Jesus came to save the world, to seek and to save the lost, to pour out his soul unto death as the "propitiation for our sins" (1 John 2:2). He came for that, not to usher in an era in which lust and carnality, and "the releasing of our desires," take the place of repentance and of taking up one's cross to follow the Son of Man. Give me the real Lord Jesus, who paid my debt, who commanded me to repent, and who forgave my sin.

Give me the Jesus who did and who said, not the other Jesus, the one who would.

Jesus as theological educator

Jesus rich ruler

Jesus chose not to found a school (even though schools existed in the ancient world) or to establish a structured curriculum leading to a degree. Further, even after their three years of education at Jesus’ side, Peter and John were still identified as ignorant and untrained, but nonetheless feared and honored and able to turn their world upside down (Acts 4).

Linda Cannell

I don’t think Jesus saw his role as “educator” as though the accumulation knowledge was sufficient to change the human heart.

Jesus made disciples who learned to follow and obey him.

How can we reshape what we call theological education so that it aligns with making and multiplying disciples who are faithful in head, heart and hands discipleship?

Keith Ferdinando has some good suggestions in the latest edition of Themelios.

[I’d like to track down the name of the artist to credit for the image above.]

UPDATE: Thanks to Peter we’ve identified the painting as Christ and the Rich Young Ruler by Heinrich Hofmann.

Jesus as theological educator

Jesus rich ruler

Jesus chose not to found a school (even though schools existed in the ancient world) or to establish a structured curriculum leading to a degree. Further, even after their three years of education at Jesus’ side, Peter and John were still identified as ignorant and untrained, but nonetheless feared and honored and able to turn their world upside down (Acts 4).

Linda Cannell

I don’t think Jesus saw his role as “educator” as though the accumulation knowledge was sufficient to change the human heart.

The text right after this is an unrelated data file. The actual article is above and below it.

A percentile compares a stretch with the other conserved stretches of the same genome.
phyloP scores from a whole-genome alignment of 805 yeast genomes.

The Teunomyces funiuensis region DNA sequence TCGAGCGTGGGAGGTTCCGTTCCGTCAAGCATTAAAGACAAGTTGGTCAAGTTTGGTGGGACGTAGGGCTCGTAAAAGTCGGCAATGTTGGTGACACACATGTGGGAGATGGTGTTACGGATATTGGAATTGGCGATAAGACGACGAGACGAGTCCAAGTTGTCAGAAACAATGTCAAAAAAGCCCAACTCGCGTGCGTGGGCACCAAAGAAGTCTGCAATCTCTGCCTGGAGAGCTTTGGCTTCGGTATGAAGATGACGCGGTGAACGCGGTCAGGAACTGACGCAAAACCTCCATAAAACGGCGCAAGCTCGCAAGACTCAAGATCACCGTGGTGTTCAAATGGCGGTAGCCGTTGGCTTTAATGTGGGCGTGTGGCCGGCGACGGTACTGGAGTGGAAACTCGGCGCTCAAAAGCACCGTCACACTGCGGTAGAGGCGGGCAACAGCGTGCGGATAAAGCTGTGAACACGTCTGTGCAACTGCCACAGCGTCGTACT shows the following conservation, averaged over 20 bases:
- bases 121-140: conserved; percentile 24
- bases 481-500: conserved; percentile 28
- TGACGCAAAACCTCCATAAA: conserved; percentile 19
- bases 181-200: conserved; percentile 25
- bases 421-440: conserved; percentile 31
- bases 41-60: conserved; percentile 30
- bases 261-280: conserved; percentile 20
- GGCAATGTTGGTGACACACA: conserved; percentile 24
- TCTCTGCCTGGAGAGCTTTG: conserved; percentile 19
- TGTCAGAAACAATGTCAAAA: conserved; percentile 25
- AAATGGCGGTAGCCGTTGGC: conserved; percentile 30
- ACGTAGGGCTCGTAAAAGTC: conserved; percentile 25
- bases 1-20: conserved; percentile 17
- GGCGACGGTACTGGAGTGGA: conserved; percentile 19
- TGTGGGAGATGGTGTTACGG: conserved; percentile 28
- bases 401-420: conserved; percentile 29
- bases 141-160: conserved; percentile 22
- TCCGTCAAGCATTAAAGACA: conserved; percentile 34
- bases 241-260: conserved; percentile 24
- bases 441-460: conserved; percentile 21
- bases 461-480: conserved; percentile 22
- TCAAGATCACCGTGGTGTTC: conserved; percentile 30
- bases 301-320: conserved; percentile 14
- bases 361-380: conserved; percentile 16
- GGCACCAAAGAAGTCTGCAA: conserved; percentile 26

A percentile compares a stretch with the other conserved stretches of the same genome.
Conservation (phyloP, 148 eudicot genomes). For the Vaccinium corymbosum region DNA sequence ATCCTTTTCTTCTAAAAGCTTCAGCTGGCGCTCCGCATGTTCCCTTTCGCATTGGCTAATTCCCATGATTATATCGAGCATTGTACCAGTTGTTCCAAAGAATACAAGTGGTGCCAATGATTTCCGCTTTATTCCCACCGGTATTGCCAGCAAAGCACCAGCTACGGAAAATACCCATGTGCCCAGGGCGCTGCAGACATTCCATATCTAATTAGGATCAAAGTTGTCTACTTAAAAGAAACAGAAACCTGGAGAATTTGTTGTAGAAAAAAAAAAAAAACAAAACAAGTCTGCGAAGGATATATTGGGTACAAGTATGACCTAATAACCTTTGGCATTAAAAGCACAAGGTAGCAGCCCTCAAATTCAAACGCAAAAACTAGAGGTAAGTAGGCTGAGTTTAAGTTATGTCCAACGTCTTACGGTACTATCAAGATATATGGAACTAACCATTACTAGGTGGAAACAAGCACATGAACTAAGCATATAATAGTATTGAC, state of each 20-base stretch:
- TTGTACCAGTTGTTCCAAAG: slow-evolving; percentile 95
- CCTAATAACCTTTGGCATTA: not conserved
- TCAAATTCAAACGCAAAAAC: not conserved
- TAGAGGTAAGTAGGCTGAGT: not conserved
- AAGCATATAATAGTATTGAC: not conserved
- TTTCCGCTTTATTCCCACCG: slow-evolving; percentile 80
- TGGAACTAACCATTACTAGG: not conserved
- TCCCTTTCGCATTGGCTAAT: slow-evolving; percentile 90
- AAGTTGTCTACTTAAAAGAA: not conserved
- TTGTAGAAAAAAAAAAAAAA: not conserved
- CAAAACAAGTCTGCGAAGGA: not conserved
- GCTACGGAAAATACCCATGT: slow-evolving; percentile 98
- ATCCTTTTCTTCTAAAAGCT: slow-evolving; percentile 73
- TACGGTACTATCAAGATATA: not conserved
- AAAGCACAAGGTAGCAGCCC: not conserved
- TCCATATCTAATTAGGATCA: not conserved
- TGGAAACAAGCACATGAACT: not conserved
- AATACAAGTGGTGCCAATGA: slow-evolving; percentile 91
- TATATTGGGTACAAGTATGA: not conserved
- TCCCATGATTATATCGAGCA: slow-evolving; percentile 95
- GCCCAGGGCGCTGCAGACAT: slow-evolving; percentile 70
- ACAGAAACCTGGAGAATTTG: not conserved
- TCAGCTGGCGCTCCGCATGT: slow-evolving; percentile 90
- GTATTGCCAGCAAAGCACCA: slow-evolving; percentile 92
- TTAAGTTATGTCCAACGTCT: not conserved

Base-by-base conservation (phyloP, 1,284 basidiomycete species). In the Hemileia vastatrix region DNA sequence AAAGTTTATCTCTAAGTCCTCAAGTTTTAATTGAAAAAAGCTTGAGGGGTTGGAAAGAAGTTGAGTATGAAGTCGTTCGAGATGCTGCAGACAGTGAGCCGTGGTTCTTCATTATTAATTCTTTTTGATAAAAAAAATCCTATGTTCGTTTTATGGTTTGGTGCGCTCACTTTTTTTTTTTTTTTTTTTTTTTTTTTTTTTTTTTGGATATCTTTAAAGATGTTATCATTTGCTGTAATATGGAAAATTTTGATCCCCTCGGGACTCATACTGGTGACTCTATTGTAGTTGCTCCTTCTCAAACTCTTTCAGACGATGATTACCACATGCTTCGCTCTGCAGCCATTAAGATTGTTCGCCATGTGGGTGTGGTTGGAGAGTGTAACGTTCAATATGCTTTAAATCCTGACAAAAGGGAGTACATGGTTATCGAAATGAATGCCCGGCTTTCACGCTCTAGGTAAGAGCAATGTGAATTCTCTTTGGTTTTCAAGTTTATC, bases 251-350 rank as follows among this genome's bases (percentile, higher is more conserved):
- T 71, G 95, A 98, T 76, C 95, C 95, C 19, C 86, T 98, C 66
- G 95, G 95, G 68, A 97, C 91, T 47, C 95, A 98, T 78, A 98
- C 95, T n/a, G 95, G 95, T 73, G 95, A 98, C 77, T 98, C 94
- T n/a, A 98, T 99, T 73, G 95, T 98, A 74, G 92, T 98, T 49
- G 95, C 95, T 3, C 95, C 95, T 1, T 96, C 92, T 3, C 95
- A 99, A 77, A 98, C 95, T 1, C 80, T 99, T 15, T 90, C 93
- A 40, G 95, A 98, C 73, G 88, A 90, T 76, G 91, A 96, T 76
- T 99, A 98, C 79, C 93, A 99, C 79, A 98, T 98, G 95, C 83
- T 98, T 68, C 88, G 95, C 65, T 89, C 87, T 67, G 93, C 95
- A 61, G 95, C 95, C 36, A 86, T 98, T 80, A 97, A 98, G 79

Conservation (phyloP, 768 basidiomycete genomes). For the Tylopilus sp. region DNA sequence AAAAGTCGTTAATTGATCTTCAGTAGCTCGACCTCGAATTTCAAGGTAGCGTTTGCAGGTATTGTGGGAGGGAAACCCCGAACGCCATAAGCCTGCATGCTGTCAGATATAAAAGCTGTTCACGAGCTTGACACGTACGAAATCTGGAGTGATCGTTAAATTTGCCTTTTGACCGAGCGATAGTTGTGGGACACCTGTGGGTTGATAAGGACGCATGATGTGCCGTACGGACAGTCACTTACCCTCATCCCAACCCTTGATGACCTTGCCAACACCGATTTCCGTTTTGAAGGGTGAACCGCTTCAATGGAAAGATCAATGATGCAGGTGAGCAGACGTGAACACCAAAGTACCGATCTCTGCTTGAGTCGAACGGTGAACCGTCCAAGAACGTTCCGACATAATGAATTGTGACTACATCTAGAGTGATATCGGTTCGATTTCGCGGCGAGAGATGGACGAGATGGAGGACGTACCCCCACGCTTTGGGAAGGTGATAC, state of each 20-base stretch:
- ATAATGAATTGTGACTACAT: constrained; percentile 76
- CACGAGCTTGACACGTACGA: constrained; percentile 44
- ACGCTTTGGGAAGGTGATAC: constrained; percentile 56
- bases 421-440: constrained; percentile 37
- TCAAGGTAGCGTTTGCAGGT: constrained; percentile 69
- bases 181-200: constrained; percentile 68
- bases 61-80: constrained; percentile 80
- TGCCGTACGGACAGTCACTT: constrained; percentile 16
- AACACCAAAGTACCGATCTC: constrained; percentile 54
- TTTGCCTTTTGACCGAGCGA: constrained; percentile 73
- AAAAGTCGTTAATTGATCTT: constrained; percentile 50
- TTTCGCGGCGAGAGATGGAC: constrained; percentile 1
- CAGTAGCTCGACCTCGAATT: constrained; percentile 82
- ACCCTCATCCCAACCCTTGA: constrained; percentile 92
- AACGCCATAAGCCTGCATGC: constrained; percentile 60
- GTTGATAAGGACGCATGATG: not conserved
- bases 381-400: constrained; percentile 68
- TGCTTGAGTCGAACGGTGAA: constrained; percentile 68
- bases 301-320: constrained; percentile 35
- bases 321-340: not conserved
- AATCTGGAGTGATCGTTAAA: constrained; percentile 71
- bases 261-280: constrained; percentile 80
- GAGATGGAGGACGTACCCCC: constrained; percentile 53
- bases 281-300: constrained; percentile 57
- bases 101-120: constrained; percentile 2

Jesus made disciples who learned to follow and obey him.

How can we reshape what we call theological education so that it aligns with making and multiplying disciples who are faithful in head, heart and hands discipleship?

Keith Ferdinando has some good suggestions in the latest edition of Themelios.

[I’d like to track down the name of the artist to credit for the image above.]

UPDATE: Thanks to Peter we’ve identified the painting as Christ and the Rich Young Ruler by Heinrich Hofmann.

The pro-same-sex marriage Jesus

Andrew walker ERLC

Movements are renewed by continually returning to their Biblical heritage in innovative ways. They die when innovation betrays that heritage. 

Andrew Walker has written the best response to the same sex marriage debate that I’ve read.

Whatever one feels about organized religion or Christianity writ large, Jesus remains a highly favored cultural icon of compassion, charity, and love. Even most atheists and avowed non-Christians will acknowledge that Jesus is someone worth admiring and imitating.

Because of his enduring attraction, Jesus is continually summoned to support causes, regardless of how rooted those causes are in the words and deeds of Jesus himself. So there’s “Take Back America for God” Jesus; pro-universal healthcare Jesus; free market Jesus. With the ascendancy of same-sex marriage, a recent and popular incarnation is the pro-same-sex marriage Jesus. Proponents of same-sex marriage have wisely attached their cause to the Son of God.

read on ….

7 Laws of Leadership Selection

Leadership selection was so important that Jesus spent a whole night alone in prayer before he chose the twelve.

Floyd McClung reflects on the lessons we can learn.

The law of harvest based leadership training.

The law of discerning prayer.

The law of selection.

The law of inspiration.

The MAWL law – the law of modeling, assisting, watching and leaving.

The law of investment.

The law of trust.

more. . .